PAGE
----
It's just what you expect form 2020 - good news. Then the qualifier. The "but" that makes you second guess whether it's good after all.
For instance, news of a COVID-19 vaccine. Surely time for some jazz hands and a socially-distanced high five? Well, a quick celebration if you're lucky.
No sooner had news of Britain becoming the the first country in the world to approve the Pfizer-BioNTech COVID-19, than the warnings started. (Well, if you scratched just a little beneath the surface they've been there for a while.)
Prime Minister Boris Johnson, who had to pull through a life-threatening bout of COVID-19 earlier this year, gushed as you would expect of him about the "biological jujitsu". It was an historic moment - and leapt upon by a man whose handling of all this virus-related hasn't won him many friends.
Hold your horses, BoJo.
It was back in September when World Health Organisation chief Tedros Ghebreyesus suggested: "Vaccine nationalism will prolong the pandemic, not shorten it."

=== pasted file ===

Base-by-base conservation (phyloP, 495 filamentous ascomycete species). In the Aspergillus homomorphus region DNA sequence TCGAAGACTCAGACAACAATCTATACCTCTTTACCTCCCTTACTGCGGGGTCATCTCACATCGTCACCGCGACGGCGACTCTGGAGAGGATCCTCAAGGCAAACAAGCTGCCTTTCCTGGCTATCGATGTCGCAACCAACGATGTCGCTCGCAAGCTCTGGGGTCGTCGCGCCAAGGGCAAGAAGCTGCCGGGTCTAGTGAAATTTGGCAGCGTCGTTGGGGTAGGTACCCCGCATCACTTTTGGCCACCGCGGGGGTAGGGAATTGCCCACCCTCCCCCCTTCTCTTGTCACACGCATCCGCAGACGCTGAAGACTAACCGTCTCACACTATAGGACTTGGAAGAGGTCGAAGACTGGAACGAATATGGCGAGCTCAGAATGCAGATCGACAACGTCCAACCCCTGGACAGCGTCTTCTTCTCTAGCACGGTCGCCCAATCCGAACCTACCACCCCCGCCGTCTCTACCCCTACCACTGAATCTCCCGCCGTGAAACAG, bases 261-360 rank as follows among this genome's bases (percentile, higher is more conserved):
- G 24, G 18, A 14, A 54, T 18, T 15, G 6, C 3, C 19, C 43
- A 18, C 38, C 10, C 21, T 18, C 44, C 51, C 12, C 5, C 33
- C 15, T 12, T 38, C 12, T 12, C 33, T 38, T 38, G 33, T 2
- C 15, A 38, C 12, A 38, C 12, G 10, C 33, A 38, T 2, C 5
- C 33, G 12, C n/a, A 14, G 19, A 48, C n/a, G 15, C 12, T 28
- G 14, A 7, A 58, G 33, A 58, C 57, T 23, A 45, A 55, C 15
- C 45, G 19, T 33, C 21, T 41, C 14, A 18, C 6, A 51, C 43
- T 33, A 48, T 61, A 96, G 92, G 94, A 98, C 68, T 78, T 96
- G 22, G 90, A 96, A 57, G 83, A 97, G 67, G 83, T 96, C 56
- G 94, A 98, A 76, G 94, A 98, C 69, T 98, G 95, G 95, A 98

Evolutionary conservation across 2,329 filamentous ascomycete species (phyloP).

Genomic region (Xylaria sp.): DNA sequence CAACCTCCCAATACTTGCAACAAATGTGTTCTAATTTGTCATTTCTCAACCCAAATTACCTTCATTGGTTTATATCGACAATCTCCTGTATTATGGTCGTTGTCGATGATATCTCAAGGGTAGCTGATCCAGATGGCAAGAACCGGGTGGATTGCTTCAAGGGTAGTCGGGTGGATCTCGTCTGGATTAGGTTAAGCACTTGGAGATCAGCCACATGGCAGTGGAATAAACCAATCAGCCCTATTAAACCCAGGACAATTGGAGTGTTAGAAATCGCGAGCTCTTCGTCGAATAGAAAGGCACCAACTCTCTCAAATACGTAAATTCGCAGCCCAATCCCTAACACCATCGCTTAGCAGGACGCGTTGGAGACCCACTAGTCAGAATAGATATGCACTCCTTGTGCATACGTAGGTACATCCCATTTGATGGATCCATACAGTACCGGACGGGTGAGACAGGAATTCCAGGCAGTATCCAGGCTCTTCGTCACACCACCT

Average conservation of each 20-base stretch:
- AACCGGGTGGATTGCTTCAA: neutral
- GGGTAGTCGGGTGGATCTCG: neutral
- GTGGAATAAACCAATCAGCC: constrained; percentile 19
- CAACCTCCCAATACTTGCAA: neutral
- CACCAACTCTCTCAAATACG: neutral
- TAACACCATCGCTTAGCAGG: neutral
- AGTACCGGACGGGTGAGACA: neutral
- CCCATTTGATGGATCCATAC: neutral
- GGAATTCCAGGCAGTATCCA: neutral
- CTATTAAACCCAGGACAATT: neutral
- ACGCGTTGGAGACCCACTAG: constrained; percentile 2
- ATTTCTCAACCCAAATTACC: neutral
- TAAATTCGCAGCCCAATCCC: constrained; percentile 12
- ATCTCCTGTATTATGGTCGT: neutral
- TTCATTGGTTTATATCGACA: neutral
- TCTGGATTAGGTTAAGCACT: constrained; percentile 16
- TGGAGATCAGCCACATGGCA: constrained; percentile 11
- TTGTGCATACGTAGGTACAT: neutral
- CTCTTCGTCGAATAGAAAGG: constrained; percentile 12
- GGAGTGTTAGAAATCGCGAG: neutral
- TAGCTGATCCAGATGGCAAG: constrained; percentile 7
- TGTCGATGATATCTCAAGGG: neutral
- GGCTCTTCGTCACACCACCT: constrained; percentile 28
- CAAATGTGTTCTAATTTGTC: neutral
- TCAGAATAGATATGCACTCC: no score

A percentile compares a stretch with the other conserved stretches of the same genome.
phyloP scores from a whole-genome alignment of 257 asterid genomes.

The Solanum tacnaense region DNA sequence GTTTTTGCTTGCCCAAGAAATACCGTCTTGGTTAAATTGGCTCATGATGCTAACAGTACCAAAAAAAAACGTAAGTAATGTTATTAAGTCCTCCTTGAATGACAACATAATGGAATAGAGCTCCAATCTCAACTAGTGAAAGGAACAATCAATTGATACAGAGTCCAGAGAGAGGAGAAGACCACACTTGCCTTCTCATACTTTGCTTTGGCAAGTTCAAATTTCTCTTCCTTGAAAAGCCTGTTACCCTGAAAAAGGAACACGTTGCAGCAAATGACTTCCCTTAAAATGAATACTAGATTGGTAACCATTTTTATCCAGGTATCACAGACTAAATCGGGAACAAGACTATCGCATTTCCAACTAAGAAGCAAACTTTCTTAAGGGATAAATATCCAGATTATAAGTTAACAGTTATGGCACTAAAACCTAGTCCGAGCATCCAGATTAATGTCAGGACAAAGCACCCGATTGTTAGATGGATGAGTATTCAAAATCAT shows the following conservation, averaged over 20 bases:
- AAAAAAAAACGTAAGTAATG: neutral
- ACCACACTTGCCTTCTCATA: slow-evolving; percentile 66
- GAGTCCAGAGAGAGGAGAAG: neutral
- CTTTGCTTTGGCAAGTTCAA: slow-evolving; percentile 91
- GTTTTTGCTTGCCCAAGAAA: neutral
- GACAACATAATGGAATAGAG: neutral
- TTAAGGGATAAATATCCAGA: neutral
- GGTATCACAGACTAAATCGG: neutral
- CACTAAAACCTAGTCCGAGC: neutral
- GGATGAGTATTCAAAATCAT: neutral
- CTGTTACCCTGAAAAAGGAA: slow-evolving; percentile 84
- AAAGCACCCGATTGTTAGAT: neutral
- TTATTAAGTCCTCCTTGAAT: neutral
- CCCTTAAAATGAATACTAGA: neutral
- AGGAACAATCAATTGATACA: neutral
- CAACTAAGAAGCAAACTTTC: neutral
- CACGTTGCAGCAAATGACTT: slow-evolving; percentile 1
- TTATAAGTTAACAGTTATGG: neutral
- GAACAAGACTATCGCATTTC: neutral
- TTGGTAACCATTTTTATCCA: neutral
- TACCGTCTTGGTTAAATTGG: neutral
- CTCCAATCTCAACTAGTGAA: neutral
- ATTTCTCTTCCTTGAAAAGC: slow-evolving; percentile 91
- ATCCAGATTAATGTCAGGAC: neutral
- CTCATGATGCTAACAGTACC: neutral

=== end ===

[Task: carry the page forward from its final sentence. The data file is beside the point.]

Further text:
As Laura King wrote in a piece published by The Canberra Times today: "The Rand Corp. warned in a report this year that vaccine nationalism - including practices such as countries pushing for first access to a vaccine supply, or hoarding key components could cost the global economy up to $1.2 trillion a year if they result in unequal allocation."
And here's the rub: "Only about four dozen British hospitals will initially be authorised to administer the shots. Although the vaccine's makers have reported no serious side effects, it is still not known whether asymptomatic people who have been inoculated can still spread the disease. And how long the protection lasts is not yet known," King writes.
Australia's medicines regulator, the Therapeutic Goods Administration, is moving cautiously. It will wait for more data before approving a coronavirus vaccine.
Let's not forget the state of affairs in the UK: winter is coming and yesterday alone there were 16,000 new cases. Any wonder Mr Johnson wants to move quickly.
And while BoJo will "strongly urge" people to get vaccinated, he also said it is "no part of our culture or our ambition in this country to make vaccines mandatory."
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